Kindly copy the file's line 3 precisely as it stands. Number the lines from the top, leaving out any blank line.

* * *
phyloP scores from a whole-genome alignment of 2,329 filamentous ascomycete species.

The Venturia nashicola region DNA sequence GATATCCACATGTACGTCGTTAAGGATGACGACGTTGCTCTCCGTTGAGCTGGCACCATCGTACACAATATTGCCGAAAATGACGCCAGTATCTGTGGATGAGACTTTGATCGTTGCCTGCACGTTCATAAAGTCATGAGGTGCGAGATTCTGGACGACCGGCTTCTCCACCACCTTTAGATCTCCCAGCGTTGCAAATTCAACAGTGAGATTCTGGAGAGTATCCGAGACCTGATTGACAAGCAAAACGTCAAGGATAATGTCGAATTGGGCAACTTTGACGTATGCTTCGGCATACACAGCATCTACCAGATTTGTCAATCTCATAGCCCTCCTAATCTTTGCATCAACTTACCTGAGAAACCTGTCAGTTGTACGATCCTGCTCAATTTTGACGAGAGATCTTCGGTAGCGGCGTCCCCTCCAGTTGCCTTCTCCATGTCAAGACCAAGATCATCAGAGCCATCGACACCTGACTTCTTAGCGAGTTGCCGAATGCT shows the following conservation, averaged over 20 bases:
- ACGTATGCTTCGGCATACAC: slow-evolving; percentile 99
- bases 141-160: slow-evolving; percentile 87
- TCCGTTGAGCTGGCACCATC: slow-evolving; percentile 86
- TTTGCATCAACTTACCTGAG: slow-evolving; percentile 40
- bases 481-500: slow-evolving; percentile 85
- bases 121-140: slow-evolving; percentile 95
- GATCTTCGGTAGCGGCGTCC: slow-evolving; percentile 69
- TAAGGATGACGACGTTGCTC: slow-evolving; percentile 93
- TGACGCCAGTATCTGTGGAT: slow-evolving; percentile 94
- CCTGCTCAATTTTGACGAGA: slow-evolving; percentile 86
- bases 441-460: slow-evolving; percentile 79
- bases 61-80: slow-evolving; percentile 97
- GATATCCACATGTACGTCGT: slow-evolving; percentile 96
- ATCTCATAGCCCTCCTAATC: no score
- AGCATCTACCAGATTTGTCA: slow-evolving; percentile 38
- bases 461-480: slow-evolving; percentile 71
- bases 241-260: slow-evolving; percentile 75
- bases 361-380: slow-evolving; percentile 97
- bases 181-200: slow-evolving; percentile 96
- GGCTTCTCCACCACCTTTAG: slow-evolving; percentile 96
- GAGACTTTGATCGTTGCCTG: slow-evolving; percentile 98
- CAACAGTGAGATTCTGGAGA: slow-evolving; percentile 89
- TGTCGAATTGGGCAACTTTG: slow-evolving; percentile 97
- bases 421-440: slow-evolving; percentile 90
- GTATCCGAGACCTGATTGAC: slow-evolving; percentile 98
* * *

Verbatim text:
- ACGTATGCTTCGGCATACAC: slow-evolving; percentile 99